It might seem hard to believe, but until now Roland hasn’t had a true competitor to Korg’s seemingly ubiquitous Volca line. Sure, the Boutique range is portable and battery powered, but they’re also twice the price of a Volca. And that’s without the keyboard accessory. Now, though, the company finally seems to be taking the entry level seriously with the Aira Compact series.
These new $199 instruments borrow tech from their big siblings in the Aira line, like the VT-4 Voice Transformer and the TR-8 Rhythm Performer. The T-8 is a drum machine that uses Roland’s Analog Circuit Behavior (ACB) to recreate sounds from the 808 and 909, and the J-6 Chord Synth does the same, but for the Juno-6. While there’s certainly nothing wrong with having more portable budget synths and drum machines, it’s the E-4 Voice Tweaker that really stands out. It brings pitch correction, a harmonizer, vocoding, plus pitch and formant shifting and a looper to the world of mobile music hardware.
Before we get too far into specifics, though, let’s go over what all three have in common. They’re all quite tiny, for one. While they’re only slightly smaller than a Volca, the cumulative effect is obvious. On the back are ⅛” MIDI in and out jacks, as well as a USB-C port that’s used for charging the internal lithium ion battery, but can also handle MIDI and audio over USB. Across the top are ⅛” sync in and out jacks, as well as mix in and out jacks, which allow you to daisy-chain multiple devices together.
The ability to connect all three Aira Compacts, without the need for an external mixer, is undeniably huge. When you’re trying to craft a portable music making setup the less gear and cables, the better.
The T-8 is definitely the most straightforward of the three, and probably the most immediately usable. While it has more advanced features, anyone who’s ever used a step sequencer before should immediately be able to start putting together basic beats. While I guess I should be thankful that you get 32 steps instead of a measly 16, it doesn’t feel like it would strain the hardware terribly to go for a full four bars.
Thankfully, there are some tools at your disposal to switch things up. There is a fill mode, plus step looping for creating instant custom fills by just holding down a few buttons. There’s also per-step and master probability options for introducing a touch of unpredictability, plus substeps, send effects, accent and velocity parameters. In some ways, it’s a more capable sequencer than you’d find on a Volca Beats. That said, Korg has automation in the form of Motion Sequencing, which the Aira Compacts lack.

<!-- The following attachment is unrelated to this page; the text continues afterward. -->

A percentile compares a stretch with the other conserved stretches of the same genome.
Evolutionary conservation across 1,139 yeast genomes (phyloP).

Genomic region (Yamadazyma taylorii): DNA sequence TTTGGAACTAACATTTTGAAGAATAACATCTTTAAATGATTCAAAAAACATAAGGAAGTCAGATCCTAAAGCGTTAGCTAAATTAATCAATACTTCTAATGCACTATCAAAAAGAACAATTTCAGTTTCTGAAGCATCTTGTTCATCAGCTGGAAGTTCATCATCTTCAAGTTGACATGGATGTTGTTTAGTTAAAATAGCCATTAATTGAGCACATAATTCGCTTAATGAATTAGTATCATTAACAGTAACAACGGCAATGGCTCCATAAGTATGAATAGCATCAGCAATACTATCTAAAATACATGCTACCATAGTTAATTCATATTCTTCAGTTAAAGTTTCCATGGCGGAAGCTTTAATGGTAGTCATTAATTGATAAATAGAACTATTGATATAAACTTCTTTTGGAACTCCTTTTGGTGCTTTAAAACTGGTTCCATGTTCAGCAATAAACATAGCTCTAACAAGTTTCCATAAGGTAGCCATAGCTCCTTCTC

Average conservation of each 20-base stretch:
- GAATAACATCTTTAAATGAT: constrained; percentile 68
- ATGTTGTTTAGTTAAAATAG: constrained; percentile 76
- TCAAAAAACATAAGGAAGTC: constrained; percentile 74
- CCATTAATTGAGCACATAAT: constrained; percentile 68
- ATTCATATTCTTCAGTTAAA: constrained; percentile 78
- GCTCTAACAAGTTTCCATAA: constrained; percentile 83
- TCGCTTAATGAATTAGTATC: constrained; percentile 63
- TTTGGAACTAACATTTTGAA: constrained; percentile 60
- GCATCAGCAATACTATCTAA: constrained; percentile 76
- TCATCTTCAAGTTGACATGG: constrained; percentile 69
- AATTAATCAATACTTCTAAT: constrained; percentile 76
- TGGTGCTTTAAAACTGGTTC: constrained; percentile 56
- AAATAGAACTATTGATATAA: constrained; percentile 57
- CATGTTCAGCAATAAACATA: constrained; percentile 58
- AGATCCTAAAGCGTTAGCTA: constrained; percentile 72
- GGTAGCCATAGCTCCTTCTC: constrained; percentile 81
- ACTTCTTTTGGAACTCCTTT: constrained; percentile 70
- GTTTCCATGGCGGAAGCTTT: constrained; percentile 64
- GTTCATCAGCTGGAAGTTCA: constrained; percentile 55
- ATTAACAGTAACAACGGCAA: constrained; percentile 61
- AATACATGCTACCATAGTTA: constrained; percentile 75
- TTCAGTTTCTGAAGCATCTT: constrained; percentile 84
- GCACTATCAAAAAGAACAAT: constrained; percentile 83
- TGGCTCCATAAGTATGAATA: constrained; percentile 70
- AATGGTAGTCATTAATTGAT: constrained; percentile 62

The sounds aren’t particularly flexible without a lot of menu diving, though. From the front panel you can change the tuning and decay of the kick and snare – just the tuning of the clap and tom, and just the decay of the open and closed hihat. If you have a preference for a 707 kick and snare, tough. You get what Roland gives you, which is a mix of sounds from the TR-808, 909 and 606.
You can add overdrive, or switch the bass synth from saw wave to square wave, or swap out the clap for a second tom if you feel like slogging through the T-8’s somewhat arcane menu. But without a manual handy the cryptic eight-segment LED screen is difficult to decipher.
At least things like probability, velocity and effects are easy to manage. A lot of parameters require using the shift function, but it’s hardly the end of the world.
The bass synth is a nice addition. It’s based on the TB-303 and can handle acid basslines with relative ease. Again, there’s not a ton of versatility there. It does what it does, and don’t expect much more. I do wish that you could use the synth’s filter as another send effect, though. It would be nice to route the entire drum pattern through it for buildups and breakdowns.